EDCTP Alumni Network

Fostering excellence and collaboration in the next generation of researchers

Call Career Development Fellowship (CDF)
Programme EDCTP2
Start Date 2021-02-01
End Date 2023-01-31
Project Code TMA2019CDF-2768
Status Active

Title

Countering the prevalence of substandard and falsified medicines in Malawi (COPSMEDS)

Objectives

Overall Objective; To investigate the prevalence of SF medicines and its linkage with the pharmaceutical price, logistics and supply, and country of origin Specific Objectives • To quantify the prevalence of SF medicines in the public, CHAM and private sectors in Malawi • To assess temperature variation in various storage sites for medicines and medical supplies • To assess the impact of pharmaceutical storage (temperature, humidity) in the deterioration of pharmaceutical quality in various storage sites for medicines in Malawi • To assess the impact of distribution (pharmaceutical supply chain and logistics) on quality of medicines • To assess the influence of economic incentives (including pricing) has on the proliferation of SF medicines

Host Organisation

Institution Country
University of Malawi Malawi
Kamuzu University of Health Sciences Malawi

Study Design

For this conceptual framework, analysis of quality of selected medicines will be done to explain the model. This approach for investigation is explanatory and comprises cross-sectional and longitudinal sample collection. These will be followed by laboratory analysis and techniques leading to quantitative data for the study. The quantitative data for this study is both descriptive and analytical. Descriptive because it is describing the pattern of prevalence of poor quality medicines in Malawi, while analytical because it tries to infer the possible contributing factors of poor quality medicines in Malawi by looking at country of origin, storage and logistic factors, and price as predictor of substandard and falsified medicines. Eighteen various medicines have been selected which includes antimalarial, antibiotic, antihypertensive and antidiabetic medicines. The selection of the medicines has been done using: Malawi Standard Treatment Guideline 2015 and Malawi Essential Medicines List 2015; WHO Model Lists of Essential Medicines 2019; WHO Model Lists of Essential Medicines for Children 2019

Students Supervised

Type Name Title University Start Date End Date
Masters in Antimicrobial stewardship Enock Forster Assessment of Knowledge, Attitude and Practices of individuals who drink alcohol compared to non-alcohol consuming individuals on Human Immunodeficiency Virus Post Exposure Prophylaxis Medicines in Lilongwe city of Malawi Kamuzu University of Health Sciences 2020 2022
PhD in Pharmacy Francis K. Chiumia Assessing the quality and antibiotics and associated clinical outcomes in southern Malawi Kamuzu University of Health Sciences 2020 2023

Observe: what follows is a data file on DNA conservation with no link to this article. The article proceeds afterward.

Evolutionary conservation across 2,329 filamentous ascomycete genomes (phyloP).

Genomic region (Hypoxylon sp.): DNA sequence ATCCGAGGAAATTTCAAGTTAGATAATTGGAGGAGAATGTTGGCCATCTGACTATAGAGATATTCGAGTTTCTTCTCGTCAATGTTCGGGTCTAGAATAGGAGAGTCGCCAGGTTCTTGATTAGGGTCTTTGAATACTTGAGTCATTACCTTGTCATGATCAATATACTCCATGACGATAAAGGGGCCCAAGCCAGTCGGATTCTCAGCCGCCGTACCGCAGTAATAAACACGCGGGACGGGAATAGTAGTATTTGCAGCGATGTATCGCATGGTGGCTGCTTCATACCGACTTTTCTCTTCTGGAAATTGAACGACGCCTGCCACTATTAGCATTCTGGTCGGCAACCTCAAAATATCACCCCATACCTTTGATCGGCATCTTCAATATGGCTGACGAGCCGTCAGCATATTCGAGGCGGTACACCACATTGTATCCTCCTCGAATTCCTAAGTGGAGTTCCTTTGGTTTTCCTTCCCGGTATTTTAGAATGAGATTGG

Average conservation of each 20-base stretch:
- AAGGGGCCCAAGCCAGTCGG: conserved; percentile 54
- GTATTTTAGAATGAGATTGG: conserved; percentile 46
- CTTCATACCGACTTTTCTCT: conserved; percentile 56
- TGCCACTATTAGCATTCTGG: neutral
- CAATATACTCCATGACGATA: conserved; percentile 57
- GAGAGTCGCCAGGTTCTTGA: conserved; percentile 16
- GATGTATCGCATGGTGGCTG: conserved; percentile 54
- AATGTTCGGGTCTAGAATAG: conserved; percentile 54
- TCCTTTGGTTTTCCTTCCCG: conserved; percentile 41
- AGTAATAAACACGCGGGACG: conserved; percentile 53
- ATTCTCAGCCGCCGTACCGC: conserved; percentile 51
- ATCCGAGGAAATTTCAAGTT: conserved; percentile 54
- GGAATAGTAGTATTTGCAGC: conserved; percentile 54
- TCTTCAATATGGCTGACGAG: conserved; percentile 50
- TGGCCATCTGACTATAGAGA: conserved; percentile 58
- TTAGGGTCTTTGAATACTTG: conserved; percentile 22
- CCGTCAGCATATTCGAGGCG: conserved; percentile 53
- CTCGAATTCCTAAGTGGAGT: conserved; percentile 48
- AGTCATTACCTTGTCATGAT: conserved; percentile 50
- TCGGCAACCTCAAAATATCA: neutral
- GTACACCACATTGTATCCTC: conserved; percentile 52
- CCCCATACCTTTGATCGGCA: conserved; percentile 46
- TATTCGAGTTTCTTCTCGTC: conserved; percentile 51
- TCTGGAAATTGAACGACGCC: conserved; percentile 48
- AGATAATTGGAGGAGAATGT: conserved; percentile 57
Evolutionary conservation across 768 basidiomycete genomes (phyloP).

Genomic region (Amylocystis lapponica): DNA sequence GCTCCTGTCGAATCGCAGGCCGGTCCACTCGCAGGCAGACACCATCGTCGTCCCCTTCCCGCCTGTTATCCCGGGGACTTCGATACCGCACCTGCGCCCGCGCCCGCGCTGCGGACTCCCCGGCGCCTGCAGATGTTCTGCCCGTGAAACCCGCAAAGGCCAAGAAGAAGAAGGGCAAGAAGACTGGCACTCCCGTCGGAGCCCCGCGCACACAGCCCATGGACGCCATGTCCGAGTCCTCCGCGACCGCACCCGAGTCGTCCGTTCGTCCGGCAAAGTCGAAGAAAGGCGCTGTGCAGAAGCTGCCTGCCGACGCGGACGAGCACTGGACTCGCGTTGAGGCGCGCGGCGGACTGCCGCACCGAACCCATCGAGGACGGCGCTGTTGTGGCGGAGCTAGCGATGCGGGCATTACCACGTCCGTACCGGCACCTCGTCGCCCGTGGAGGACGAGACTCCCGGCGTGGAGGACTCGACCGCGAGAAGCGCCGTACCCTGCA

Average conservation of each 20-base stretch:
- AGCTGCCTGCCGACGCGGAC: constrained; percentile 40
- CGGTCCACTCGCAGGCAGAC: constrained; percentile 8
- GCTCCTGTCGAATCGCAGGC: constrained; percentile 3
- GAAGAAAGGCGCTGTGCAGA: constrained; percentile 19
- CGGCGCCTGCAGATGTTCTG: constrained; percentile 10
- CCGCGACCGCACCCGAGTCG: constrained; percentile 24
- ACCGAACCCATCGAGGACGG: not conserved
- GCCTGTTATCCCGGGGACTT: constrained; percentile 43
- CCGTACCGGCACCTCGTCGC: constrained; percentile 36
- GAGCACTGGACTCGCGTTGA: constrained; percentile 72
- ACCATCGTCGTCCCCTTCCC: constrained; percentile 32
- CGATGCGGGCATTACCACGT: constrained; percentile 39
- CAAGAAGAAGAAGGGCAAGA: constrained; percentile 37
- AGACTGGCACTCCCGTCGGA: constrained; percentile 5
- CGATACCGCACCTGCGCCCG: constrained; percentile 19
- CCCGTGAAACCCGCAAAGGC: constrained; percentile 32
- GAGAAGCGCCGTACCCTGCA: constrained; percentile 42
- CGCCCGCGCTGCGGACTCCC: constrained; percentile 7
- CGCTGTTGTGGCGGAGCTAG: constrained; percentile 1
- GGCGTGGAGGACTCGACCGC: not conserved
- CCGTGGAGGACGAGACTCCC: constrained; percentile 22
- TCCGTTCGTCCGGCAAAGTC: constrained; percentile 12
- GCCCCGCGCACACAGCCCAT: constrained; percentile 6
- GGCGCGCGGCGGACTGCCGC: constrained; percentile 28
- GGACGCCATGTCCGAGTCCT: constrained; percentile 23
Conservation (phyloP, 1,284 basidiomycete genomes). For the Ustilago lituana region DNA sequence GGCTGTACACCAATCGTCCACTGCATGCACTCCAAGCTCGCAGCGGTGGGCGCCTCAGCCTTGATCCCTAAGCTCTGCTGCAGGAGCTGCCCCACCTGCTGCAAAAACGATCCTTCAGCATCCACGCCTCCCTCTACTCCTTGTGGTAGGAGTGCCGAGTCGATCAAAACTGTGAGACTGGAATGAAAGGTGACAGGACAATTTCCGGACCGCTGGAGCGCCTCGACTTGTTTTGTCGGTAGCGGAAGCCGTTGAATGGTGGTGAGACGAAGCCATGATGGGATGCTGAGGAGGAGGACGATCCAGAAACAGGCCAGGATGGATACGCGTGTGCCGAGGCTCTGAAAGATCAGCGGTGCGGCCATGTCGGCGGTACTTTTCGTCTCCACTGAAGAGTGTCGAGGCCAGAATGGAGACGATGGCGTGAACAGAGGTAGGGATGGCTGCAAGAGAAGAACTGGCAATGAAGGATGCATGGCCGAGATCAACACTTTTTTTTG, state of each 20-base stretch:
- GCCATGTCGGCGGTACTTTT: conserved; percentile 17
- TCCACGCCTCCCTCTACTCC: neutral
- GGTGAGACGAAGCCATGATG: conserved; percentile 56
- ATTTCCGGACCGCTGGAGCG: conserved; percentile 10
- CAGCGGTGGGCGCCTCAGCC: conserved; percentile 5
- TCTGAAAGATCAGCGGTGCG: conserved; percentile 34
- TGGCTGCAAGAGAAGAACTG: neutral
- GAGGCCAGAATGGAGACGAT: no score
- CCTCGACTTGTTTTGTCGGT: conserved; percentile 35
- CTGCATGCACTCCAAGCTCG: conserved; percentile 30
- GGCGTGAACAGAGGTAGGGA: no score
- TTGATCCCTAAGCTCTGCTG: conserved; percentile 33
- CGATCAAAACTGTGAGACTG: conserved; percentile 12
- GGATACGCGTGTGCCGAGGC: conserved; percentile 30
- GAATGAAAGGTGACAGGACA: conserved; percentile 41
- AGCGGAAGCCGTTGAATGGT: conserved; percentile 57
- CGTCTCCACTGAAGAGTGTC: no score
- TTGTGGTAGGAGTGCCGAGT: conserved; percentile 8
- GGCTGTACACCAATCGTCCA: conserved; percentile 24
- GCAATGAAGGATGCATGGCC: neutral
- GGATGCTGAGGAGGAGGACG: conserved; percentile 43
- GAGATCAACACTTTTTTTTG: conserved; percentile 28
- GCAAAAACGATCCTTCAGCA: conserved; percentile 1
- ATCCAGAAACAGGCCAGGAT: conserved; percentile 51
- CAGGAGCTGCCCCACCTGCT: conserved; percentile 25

Current Organisation

College of Medicine

Current Job Title

Senior Lecturer

Students Supervised

Type Name Title University Start Date End Date
Davie Kondowe University of Malawi 2020

Memberships

Role Committee/board Start Date End Date
Vice Chairperson Board 2018 2020

Education

Institution Degree Year
College of Medicine-University of Malawi, Malawi PhD 2019-01-26

Areas Of Specialisation

Pharmacy

Publications

Authors:
Etando A, Amu AA, Haque M, Schellack N, Kurdi A, Alrasheedy AA, Timoney A, Mwita JC, Rwegerera GM, Patrick O, Niba LL, Boahen-Boaten BB, Tabi FB, Amu OY, Acolatse J, Incoom R, Sefah IA, Guantai AN, Opanga S, Chikowe I, Khuluza F, Kibuule D, Kalemeera F, Hango E, Lates J, Fadare J, Ogunleye OO, Saleem Z, Oosthuizen F, Cordier W, Matlala M, Meyer JC, Schellack G, Massele A, Malande OO, Kalungia AC, Sichone J, Banda SS, Zaranyika T, Campbell S, Godman B. , Etando A, Amu AA, Haque M, Schellack N, Kurdi A, Alrasheedy AA, Timoney A, Mwita JC, Rwegerera GM, Patrick O, Niba LL, Boahen-Boaten BB, Tabi FB, Amu OY, Acolatse J, Incoom R, Sefah IA, Guantai AN, Opanga S, Chikowe I, Khuluza F, Kibuule D, Kalemeera F, Hango E, Lates J, Fadare J, Ogunleye OO, Saleem Z, Oosthuizen F, Cordier W, Matlala M, Meyer JC, Schellack G, Massele A, Malande OO, Kalungia AC, Sichone J, Banda SS, Zaranyika T, Campbell S, Godman B. Challenges and Innovations Brought about by the COVID-19 Pandemic Regarding Medical and Pharmacy Education Especially in Africa and Implications for the Future. Healthcare (Basel). 2021 Dec 13;9(12):1722. doi: 10.3390/healthcare9121722. PMID: 34946448; PMCID: PMC8701006.
Date:
2021-12-13
Journal:
Healthcare
Content:

Background: Multiple measures introduced early to restrict COVID-19 have dramatically impacted the teaching of medical and pharmacy students, exacerbated by the lack of infrastructure and experience with e-learning at the start of the pandemic. In addition, the costs and reliability of the Internet across Africa pose challenges alongside undertaking clinical teaching and practical programmes. Consequently, there is a need to understand the many challenges and how these were addressed, given increasingly complex patients, to provide future direction.

Method: An exploratory study was conducted among senior-level medical and pharmacy educators across Africa, addressing four key questions, including the challenges resulting from the pandemic and how these were dealt with.